taken from http://www.opensourcephysics.org/items/detail.cfm?ID=9683
|Coulomb Force Model|
author: Anne Cox, Francisco Esquembre, Wolfgang Christian and lookang (this version)
made some changes:
- redesign the control panel
- added finer control of position x and y
- added Q slider that remembers the state of the charges
write-up taken from http://www.opensourcephysics.org/items/detail.cfm?ID=9683
Coulomb Force ModelThe EJS Coulomb Force model shows the force vectors on charges. Users can change charge of an individual charge and add more charges (maximum: 10). Users can examine the model if Ejs is installed.
Run the simulation. Move the charges around and observe the force vectors (as well as the magnitude of the force). When the charges are the same size, are the forces equal and opposite? What about when the charges have different values (the physical size of a charge in the simulation changes with the charge value as a visual cue). The drop down menu allows you to select the charge (by color) that you want to change.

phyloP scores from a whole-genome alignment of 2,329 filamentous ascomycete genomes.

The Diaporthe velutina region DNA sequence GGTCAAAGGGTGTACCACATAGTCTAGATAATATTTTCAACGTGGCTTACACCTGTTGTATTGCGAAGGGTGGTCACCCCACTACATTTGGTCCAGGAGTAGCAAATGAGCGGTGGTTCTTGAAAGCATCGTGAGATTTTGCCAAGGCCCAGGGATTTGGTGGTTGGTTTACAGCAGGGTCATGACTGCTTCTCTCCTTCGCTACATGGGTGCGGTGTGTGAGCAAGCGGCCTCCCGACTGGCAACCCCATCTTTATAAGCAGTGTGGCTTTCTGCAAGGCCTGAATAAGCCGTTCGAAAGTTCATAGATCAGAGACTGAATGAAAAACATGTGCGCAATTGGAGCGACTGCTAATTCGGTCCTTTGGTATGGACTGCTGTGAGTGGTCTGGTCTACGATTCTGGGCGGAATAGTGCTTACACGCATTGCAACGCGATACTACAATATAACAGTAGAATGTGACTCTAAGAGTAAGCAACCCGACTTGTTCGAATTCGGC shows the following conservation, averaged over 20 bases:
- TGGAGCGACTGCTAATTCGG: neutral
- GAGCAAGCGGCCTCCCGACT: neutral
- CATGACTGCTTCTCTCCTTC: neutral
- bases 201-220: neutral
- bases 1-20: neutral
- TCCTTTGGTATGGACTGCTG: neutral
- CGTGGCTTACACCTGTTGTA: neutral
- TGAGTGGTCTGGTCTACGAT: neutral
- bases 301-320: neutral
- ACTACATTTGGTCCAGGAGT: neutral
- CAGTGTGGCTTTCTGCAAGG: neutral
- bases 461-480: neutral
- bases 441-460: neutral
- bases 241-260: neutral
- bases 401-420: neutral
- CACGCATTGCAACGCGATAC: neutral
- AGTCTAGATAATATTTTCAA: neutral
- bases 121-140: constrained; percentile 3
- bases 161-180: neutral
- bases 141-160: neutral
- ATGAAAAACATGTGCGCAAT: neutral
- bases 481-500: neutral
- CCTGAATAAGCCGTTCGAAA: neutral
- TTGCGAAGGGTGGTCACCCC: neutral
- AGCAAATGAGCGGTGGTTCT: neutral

Add a third charge using the Add Charge button. With three charges, how can you arrange the charges so that the force on the red charge is zero? Sketch this configuration. If you change the charge of the red one, is the force still zero? Explain.
What is wrong with the following statement from a student? "When there are three charges (q=1 for all), the force on all three charges should be bigger than when there were only two charges (q=1 on each) because there is now a bigger total charge and the Coulomb force is proportional to charge."
Add a number of charges. Can you still set things up so that the force on the red charge is zero? Explain.
References:Giancoli, Physics for Scientists and Engineers, 4th edition, Chapter 21 (2008).
Credits:The Coulomb Force Model was created by Anne Cox, Wolfgang Christian,and Francisco Esquembre using the Easy Java Simulations (EJS) authoring and modeling tool. Exercises written by Anne J Cox.
You can examine and modify a compiled EJS model if you run the program by double clicking on the model's jar file. Right-click within the running program and select "Open EJS Model" from the pop-up menu to copy the model's XML description into EJS. You must, of course, have EJS installed on your computer.
Information about EJS is available at: <http://www.um.es/fem/Ejs/> and in the OSP ComPADRE collection <http://www.compadre.org/OSP/>.